ON BEING A WRITER
( formerly HOW TO WRITE AND MORE IMORTANTLY HOW TO BE A WRITER)
By deb on September 24, 2017
I enjoyed the book. Right to the point.
Futuristic Romantic Thriller With a Strong Message, August 11, 2013
by Sophia Rose "Guest Reviewer for Delighted Rea... (Southeast, MI, United States)
This review is from: Yellow Peril (Kindle Edition)
On rare occasions, I end up with a book in my hands that isn't my usual fare. I'm not one that typically reads books that are strong on social commentary because I prefer my recreational reading to be escape stuff. When it came to this book, it was actually a little of both blending social commentary with a futuristic romantic thriller set in Australia.
Edgar is a librarian's assistant which might sound like a humble career, but in the 2160s of Australia with his higher education and white collar position, he's reached the highest tiers that a Caucasian can achieve. It's the Chinese at the top of the economic chain with the Indians behind them. In between working at the library and working on his Master's level thesis, snorkeling at the reef is his only form of leisure. He loves the reef and it is there that he meets Stephanie, an Asian Australian who in spite of her upbringing surrounded by wealth is not prejudice.
Edgar and Stephanie tentatively enter a taboo inter-racial relationship while at the same time they begin a project to save their reef from a wealthy businessman who wants to develop the reef into a private marina. Stephanie's parents are not pleased about the relationship and her dad shuns them. Their reef project proves perilous to them as they go up against their wealthy opponent and things go from bad to worse costing them more than they can imagine.
The plot was engaging and fluctuated between pauses comment on how the situation in Australia got the way it did and picking up the pace to reveal a nice strong storyline that offered thriller elements with romance. The voice of the story took some getting used to, but after a bit I didn't find it as distracting. It's mostly told from Edgar's point of view and switches to Stephanie's on occasion.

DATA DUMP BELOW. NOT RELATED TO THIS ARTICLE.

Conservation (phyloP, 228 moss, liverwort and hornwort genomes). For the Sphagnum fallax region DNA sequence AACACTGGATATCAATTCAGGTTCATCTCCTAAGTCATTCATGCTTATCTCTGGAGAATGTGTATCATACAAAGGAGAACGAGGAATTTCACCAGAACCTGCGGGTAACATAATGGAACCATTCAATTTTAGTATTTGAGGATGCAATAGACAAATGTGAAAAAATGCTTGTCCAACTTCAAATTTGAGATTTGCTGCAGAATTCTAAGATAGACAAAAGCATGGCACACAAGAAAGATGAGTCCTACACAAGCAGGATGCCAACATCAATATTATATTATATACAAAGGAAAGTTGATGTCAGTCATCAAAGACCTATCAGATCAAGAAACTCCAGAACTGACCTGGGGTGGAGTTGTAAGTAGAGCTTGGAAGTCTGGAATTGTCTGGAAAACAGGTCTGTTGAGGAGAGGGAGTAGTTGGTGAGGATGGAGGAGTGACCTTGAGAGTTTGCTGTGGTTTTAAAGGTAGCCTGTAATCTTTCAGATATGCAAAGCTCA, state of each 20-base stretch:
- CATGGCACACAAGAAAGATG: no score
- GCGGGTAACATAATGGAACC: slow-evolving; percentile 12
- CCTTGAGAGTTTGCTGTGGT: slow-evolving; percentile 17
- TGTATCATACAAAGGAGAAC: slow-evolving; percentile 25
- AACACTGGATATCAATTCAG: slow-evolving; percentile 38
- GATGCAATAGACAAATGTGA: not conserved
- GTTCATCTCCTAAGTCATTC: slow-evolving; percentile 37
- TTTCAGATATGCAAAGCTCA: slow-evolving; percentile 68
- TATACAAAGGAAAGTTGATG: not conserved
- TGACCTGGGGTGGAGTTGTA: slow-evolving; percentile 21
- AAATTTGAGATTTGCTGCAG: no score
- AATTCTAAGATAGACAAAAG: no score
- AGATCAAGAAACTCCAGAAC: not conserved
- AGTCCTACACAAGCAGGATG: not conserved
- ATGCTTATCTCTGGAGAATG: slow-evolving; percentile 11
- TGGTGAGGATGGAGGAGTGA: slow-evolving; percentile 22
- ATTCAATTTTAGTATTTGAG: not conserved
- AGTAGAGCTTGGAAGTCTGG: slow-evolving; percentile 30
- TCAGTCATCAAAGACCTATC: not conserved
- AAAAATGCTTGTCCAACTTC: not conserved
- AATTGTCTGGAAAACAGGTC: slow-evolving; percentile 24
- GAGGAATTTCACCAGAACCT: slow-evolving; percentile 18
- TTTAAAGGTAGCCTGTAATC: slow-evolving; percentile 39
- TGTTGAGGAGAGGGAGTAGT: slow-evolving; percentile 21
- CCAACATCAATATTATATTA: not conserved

The main characters were engaging and I really enjoyed getting to know them and I liked them together as a team both to protect the reef and romantically.
In the end, it was unique and different, but a good read. Those who enjoy books that challenge their thinking while offering up a decent story should give this one a try.
Such an eerily probable future if things keep going the way they are... Loved the forbidden romance too! A very enjoyable read :)
Landscape breathes fresh air into the sometimes murky realms of travel fiction. Not only does it appeal to the inner globe-trotter but it also seeks to unearth the connections between body and mind, sex and love. Stephen Faulds expertly narrates this life-affirming novel as the ever-challenging protagonist Mark Brooker seeks to consolidate his midlife crisis with a spiritual quest that knows no boundaries.
From the depths of Australia to the peaks of the Annapurna Circuit, Faulds leads you on a trek like no other as you are guided through beautiful landscapes and tragic encounters.
A highly recommended read for anyone seeking to explore the raw truths of humanity and the fine lines that separate desire and love.
4.0 out of 5 stars Refreshing fiction, 14 Jun 2011
By Lottie Chase - This review is from: Landscape (Kindle Edition)
Ian’s Story – a review
I finished reading Ian’s Story almost two weeks ago now and resisted the urge to review it straight away – not because I did not enjoy it but because I wanted to do it justice.
Quite frankly, my initial reaction to Ian’s Story was a sort of stunned ‘oh my god’. It really is that good. Not until later did my brain kick in to tell me why it was so good. Not since reading Crime and Punishment have I read a psychological novel that delved so deeply into the psyche of a flawed man or made me feel so much compassion for a fictional character.
Ian is flawed and he does end up making an awful mistake, one that teeters on the edge of legal paedophilia, yet in exploring how and why he got to that point, Stephen Faulds makes it possible for us to forgive Ian even though he cannot seem to forgive himself.